Digital map shows bushfire hit tree crops

High-tech map shows fruit, macadamia farms hit by bushfires

Horticulture
HELPING: The Australian Bushfires Rapid Response Map shows mango, olive, avocado, macadamia, citrus and banana plantations that have been impacted by bushfires, in order to help with response and recovery efforts.

HELPING: The Australian Bushfires Rapid Response Map shows mango, olive, avocado, macadamia, citrus and banana plantations that have been impacted by bushfires, in order to help with response and recovery efforts.

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A digital map is helping with gathering information on how bushfires affected plantations.

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THE recovery of horticulture areas scorched by bushfires is getting some high-tech help through a digital mapping program.

And despite media attention of devastated areas, the map reveals most orchards suffered minimal fire damage this season, with the bulk of farms unscathed.

The Australian Bushfires Rapid Response Map shows mango, olive, avocado, macadamia, citrus and banana plantations that have been impacted, in order to help with response and recovery efforts.

The map outlines the location of targeted treecrop farms across Australia, overlayed with a map of burnt areas, which updates every 10 minutes.

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It is the result of Hort Innovation investment in collaboration with various universities, state and federal government agencies, private sector companies and industry.

University of New England's Applied Agricultural Remote Sensing Centre (AARSC) scientist, Craig Shephard, said the new tool aims to help authorities and industry bodies easily identify any crop damage and loss.

"While broad land cover maps are useful for making general assumptions and policy decisions regarding the impact of national disasters such as bushfire, it is industry specific maps that allow the impact and extent of the damage to be calculated," he said.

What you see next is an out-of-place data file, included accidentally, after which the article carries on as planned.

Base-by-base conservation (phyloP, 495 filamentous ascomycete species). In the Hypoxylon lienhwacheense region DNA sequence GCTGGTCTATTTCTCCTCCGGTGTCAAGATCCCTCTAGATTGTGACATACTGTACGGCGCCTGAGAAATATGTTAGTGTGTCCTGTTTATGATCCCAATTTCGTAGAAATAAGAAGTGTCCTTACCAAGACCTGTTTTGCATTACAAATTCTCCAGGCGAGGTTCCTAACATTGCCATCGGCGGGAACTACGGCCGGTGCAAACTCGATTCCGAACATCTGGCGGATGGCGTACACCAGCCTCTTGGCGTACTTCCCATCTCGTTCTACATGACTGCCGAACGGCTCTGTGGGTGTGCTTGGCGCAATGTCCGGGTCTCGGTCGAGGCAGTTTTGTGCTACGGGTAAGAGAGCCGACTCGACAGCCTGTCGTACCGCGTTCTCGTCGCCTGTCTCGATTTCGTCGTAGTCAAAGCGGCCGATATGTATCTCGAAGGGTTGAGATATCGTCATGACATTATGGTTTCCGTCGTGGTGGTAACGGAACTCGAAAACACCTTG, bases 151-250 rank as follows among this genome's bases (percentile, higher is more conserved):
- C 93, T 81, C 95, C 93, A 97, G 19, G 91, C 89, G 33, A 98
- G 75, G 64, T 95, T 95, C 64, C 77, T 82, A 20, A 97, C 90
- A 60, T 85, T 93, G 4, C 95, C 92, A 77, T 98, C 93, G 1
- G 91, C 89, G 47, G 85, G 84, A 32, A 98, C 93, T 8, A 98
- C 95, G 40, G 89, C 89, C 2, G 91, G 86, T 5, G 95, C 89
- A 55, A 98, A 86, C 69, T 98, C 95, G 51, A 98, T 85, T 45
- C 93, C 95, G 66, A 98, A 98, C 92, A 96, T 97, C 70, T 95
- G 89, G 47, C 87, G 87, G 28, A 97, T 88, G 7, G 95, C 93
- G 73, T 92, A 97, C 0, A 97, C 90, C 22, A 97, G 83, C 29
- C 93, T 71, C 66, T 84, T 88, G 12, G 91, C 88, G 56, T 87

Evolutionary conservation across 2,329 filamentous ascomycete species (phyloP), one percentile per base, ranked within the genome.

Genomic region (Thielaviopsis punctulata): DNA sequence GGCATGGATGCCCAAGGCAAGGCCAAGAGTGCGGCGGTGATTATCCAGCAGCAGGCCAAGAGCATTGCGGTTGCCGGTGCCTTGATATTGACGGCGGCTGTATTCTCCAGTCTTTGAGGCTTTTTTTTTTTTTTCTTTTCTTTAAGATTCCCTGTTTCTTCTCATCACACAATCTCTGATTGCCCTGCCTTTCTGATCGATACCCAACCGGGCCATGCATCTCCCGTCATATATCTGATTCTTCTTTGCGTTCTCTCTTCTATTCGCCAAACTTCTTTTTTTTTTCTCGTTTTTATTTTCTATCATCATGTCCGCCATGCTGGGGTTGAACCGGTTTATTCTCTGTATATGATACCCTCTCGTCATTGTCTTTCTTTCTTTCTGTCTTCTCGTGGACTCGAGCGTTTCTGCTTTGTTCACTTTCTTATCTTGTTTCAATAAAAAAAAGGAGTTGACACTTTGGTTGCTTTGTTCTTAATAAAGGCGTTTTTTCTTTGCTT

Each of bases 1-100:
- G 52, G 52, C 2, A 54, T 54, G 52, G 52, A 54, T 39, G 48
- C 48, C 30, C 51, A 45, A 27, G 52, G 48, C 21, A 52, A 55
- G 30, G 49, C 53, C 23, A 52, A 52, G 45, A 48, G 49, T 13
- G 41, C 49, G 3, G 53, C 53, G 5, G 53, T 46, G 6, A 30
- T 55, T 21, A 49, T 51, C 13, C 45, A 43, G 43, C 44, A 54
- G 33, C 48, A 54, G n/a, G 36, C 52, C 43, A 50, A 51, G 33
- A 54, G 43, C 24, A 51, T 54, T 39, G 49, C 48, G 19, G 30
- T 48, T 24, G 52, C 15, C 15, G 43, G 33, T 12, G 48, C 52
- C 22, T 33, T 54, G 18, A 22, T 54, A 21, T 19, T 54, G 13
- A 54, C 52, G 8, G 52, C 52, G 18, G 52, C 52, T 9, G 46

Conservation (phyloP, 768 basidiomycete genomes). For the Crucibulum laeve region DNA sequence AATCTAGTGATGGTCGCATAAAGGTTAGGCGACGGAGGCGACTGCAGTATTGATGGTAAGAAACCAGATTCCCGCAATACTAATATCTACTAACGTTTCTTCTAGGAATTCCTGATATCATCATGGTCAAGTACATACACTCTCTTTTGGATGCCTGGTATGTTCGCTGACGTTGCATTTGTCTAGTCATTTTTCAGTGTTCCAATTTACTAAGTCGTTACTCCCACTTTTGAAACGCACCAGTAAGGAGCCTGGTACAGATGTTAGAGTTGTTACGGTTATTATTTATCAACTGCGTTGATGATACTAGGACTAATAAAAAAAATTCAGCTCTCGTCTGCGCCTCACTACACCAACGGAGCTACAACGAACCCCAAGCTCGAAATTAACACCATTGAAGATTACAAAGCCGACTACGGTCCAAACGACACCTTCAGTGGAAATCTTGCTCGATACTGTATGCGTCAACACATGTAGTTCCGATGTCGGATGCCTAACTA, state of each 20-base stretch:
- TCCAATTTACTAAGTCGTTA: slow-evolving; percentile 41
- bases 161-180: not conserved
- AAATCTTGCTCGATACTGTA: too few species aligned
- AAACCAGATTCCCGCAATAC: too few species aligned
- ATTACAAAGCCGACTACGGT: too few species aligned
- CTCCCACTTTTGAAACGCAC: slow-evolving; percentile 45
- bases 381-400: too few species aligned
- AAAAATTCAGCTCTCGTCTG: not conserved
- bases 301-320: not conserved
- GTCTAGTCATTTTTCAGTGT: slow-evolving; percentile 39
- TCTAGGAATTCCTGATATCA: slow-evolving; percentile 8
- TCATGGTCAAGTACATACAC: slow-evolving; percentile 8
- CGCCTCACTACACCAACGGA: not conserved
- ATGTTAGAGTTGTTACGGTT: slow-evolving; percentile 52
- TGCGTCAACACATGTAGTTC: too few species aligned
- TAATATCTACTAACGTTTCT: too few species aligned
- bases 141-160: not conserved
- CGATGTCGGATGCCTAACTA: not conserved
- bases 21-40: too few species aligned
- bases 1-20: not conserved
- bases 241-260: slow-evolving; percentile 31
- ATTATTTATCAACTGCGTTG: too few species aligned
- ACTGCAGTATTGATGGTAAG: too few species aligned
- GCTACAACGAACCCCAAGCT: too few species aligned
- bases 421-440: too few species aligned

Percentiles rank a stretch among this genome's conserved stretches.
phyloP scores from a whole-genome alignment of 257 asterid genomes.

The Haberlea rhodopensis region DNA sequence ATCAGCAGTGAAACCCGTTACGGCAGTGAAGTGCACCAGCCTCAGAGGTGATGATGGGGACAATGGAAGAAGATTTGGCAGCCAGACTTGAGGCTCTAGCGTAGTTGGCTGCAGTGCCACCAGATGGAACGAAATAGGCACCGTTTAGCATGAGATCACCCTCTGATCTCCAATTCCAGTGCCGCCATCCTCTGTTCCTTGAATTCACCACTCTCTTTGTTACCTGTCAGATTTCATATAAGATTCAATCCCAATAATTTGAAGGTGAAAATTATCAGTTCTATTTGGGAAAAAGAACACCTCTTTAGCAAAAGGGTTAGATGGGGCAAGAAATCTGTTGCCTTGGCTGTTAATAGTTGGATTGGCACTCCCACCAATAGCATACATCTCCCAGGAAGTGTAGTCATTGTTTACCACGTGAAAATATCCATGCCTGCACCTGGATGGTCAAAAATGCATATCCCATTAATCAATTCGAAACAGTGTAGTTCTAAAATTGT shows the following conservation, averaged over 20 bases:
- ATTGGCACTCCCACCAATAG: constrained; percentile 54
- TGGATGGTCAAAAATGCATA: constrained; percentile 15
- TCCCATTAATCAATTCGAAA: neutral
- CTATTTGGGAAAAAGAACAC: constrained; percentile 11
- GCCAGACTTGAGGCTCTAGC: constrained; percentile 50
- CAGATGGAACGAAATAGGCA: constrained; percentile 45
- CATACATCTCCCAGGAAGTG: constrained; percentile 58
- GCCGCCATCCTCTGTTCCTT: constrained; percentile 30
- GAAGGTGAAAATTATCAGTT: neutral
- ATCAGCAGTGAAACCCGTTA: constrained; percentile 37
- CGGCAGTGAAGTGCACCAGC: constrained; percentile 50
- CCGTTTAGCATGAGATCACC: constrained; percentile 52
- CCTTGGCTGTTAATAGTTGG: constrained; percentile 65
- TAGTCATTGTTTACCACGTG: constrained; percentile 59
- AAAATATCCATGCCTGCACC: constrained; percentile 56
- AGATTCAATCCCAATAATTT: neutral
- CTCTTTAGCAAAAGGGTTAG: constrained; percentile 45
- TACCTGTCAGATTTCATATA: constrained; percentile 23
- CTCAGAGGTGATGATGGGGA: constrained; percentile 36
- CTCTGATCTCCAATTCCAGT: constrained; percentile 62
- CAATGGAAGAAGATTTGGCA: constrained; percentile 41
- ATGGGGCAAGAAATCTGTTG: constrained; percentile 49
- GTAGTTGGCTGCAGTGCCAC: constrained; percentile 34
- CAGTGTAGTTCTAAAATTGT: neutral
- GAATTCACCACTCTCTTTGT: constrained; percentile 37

"This data can also be useful in instances such as claiming insurance and it can help growers if they are unable to get out to assess damage themselves."

Avocados Australia chief executive, John Tyas, said the Australian Bushfires Rapid Response Map provided an easy, up-to-date and credible tool to help his industry body keep growers informed and respond as needed.

COVERED: The map outlines the location of targeted treecrop farms across Australia, overlayed with a map of burnt areas, which updates every 10 minutes.

COVERED: The map outlines the location of targeted treecrop farms across Australia, overlayed with a map of burnt areas, which updates every 10 minutes.

"This mapping has done exactly what it was meant to do: allow for assessment and response to a natural disaster," he said.

"Like everyone, we're hoping for some better conditions in the coming weeks and months and our thoughts are with everyone affected."

The web map works in any browser on any smart device and offers three different base maps (imagery, terrain or streets) and has a search function to find an address or place of interest.

This response map is a snapshot of work being delivered as part of a broader national avocado, mango, olive, macadamia, banana and citrus crop mapping project.

The story Digital map shows bushfire hit tree crops first appeared on Good Fruit & Vegetables.

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